IMDb > Film socialisme (2010)
Film socialisme
Quicklinks
Top Links
trailers and videosfull cast and crewtriviaofficial sitesmemorable quotes
Overview
main detailscombined detailsfull cast and crewcompany credits
Awards & Reviews
user reviewsexternal reviewsawardsuser ratingsparents guidemessage board
Plot & Quotes
plot summarysynopsisplot keywordsmemorable quotes
Did You Know?
triviagoofssoundtrack listingcrazy creditsalternate versionsmovie connectionsFAQ
Other Info
box office/businessrelease datesfilming locationstechnical specsliterature listingsNewsDesk
Promotional
taglines trailers and videos posters photo gallery
External Links
showtimesofficial sitesmiscellaneousphotographssound clipsvideo clips

Film socialisme (2010) More at IMDbPro »

Photos (See all 8 | slideshow)

Overview

User Rating:
5.8/10   1,810 votes »
Your Rating:
Saving vote...
Deleting vote...
/10   (delete | history)
Sorry, there was a problem
MOVIEmeter: ?
Down 14% in popularity this week. See why on IMDbPro.
Director:
Writers:
Jean-Luc Godard (written by)
Roland Dubillard (additional material)
(more)
Contact:
View company contact information for Film socialisme on IMDbPro.
Release Date:
19 May 2010 (France) See more »
Genre:
Tagline:
La liberté coûte cher (Freedom is expensive) See more »
Plot:
A symphony in three movements. Things such as a Mediterranean cruise, numerous conversations, in numerous languages... See more » | Add synopsis »
Awards:
3 wins & 1 nomination See more »
NewsDesk:
(165 articles)
Our Daily Bread #7
 (From MUBI. 15 March 2015, 7:02 AM, PDT)

Watch: The Best Films of the Decade So Far
 (From Rope Of Silicon. 9 January 2015, 9:17 AM, PST)

Mr. Known Unknown: Godard and His Discontents
 (From Keyframe. 5 November 2014, 3:00 AM, PST)

User Reviews:
Thank goodness truly provocative cinema still exists See more (18 total) »

Cast

  (in credits order)
Jean-Marc Stehlé ... Otto Goldberg (segment "Des choses comme ça") (as J. M. Stehlé)
Agatha Couture ... Alissa (segment "Des choses comme ça") (as A. Couture)
Mathias Domahidy ... Mathias (segment "Des choses comme ça") (as M. Domahidy)
Quentin Grosset ... Ludovic (segment "Des choses comme ça") (as Q. Grosset)
Olga Riazanova ... Olga - Russian secret agent (segment "Des choses comme ça") (as O. Riazanova)
Maurice Sarfati ... (segment "Des choses comme ça") (as M. Sarfati)

Patti Smith ... Herself - Singer (segment "Des choses comme ça") (as P. Smith)
Lenny Kaye ... Himself - Guitarist (segment "Des choses comme ça") (as L. Kaye)
Bernard Maris ... Himself - Economist (segment "Des choses comme ça") (as B. Maris)
Marie-Christine Bergier ... Frieda von Salomon (segment "Des choses comme ça") (as M.-C. Bergier)
Nadège Beausson-Diagne ... Constance (segment "Des choses comme ça") (as N. Beausson)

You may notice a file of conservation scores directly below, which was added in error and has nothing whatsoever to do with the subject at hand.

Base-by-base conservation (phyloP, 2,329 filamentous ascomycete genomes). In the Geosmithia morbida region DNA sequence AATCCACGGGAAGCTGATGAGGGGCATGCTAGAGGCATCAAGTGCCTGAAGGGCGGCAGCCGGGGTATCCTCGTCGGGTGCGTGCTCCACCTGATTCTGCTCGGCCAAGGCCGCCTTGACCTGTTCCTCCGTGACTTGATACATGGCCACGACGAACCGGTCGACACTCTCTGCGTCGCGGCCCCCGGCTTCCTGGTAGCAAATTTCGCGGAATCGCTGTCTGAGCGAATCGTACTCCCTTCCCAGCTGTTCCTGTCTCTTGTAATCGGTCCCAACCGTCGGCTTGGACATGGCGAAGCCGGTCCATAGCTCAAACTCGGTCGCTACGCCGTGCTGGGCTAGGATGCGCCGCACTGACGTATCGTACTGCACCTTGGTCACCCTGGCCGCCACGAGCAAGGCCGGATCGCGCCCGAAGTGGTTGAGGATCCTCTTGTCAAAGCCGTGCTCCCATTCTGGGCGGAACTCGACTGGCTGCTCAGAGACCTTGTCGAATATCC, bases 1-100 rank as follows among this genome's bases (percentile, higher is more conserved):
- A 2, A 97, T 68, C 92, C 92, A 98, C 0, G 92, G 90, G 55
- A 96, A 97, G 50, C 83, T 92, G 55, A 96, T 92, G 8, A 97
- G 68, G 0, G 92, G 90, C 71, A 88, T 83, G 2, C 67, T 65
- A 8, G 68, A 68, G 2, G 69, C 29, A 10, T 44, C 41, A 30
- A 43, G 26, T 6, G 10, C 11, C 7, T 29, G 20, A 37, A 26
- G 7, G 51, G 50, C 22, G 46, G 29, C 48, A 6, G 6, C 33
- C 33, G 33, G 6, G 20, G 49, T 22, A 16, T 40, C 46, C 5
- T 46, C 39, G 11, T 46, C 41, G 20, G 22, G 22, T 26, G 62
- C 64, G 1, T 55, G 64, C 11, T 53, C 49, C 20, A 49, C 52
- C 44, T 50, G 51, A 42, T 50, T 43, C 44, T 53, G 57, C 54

Bob Maloubier ... Himself - French secret agent (segment "Des choses comme ça") (as R. Maloubier)
Dominique Devals ... (segment "Des choses comme ça") (as D. Devals)
Alain Badiou ... Himself - Lecturer (segment "Des choses comme ça") (as A. Badiou)
Elias Sanbar ... Himself - Haifan Historian (segment "Des choses comme ça") (as E. Sanbar)
Catherine Tanvier ... Catherine - Mother (segment "Quo vadis Europa") (as C. Tanvier)
Christian Sinniger ... Jean-Jacques Martin - Father (segment "Quo vadis Europa") (as C. Sinniger)
Marine Battaggia ... Florine "Flo" Martin (segment "Quo vadis Europa") (as M. Battaggia)
Gulliver Hecq ... Lucien "Lulu" Martin (segment "Quo vadis Europa") (as G. Hecq)
E. Anzoni ... Catherine's friend (segment "Quo vadis Europa")
Élisabeth Vitali ... France 3 Journalist (segment "Quo vadis Europa") (as E. Vitali)
Eye Haidara ... France 3 Camerawoman (segment "Quo vadis Europa") (as E. Haidera)

Blandine Bellavoir ... Female Voice (segment "Nos humanités") (voice) (as B. Bellavoir)
Jean-Michel Fête ... Male Voice (segment "Nos humanités") (voice) (as J.-M. Fete)
Stéphane Henon ... Male Voice (segment "Nos humanités") (voice) (as S. Henon)
Odile Schmitt ... Female Voice (segment "Nos humanités") (voice) (as O. Schmitt)
rest of cast listed alphabetically:
Louma Sanbar ... (uncredited)

Directed by
Jean-Luc Godard 
 
Writing credits
(in alphabetical order)
Hannah Arendt  additional material (as H. Arendt)
Walter Benjamin  additional material (as W. Benjamin)
Léon Brunschvicg  additional material (as L. Brunschwig)
Jean-Paul Curnier  additional material (as J.-P. Curnier)
Jacques Derrida  additional material (as J. Derrida)
Roland Dubillard  additional material (as R. Dubillard)
Jean Giraudoux  additional material (as J. Giraudoux)
Jean-Luc Godard  written by (as J.-L. Godard)
Jean-Paul Sartre  additional material (as J.-P. Sartre)
Jean Tardieu  additional material (as J. Tardieu)
Otto von Bismarck  additional material (as O. Bismarck)

Produced by
Alain Sarde .... producer
Ruth Waldburger .... executive producer
 
Cinematography by
Fabrice Aragno  (as F. Aragno)
Paul Grivas  (as P. Grivas)
 
Production Management
Jean-Paul Battaggia .... production manager (as J.-P. Battaggia)
 
Sound Department
Gabriel Hafner .... sound mixer (as G. Hafner)
François Musy .... sound mixer (as F. Musy)
 
Camera and Electrical Department
Paul Grivas .... cinematographer: second unit
 
Other crew
Anne-Marie Miéville .... collaboration (as A.-M. Miéville)
Renaud Musy .... collaboration (as R. Musy)
Yousry Nasrallah .... collaboration (as Y. Nasrallah)
Louma Sanbar .... collaboration (as L. Sanbar)
Guillermo J. Deisler .... film laboratory manager (uncredited)
Mathilde Incerti .... press agent (uncredited)
 

Production CompaniesDistributorsOther Companies

Additional Details

Also Known As:
"Film Socialism" - International (English title) (literal English title)
See more »
Runtime:
102 min
Color:
Aspect Ratio:
1.78 : 1 See more »
Sound Mix: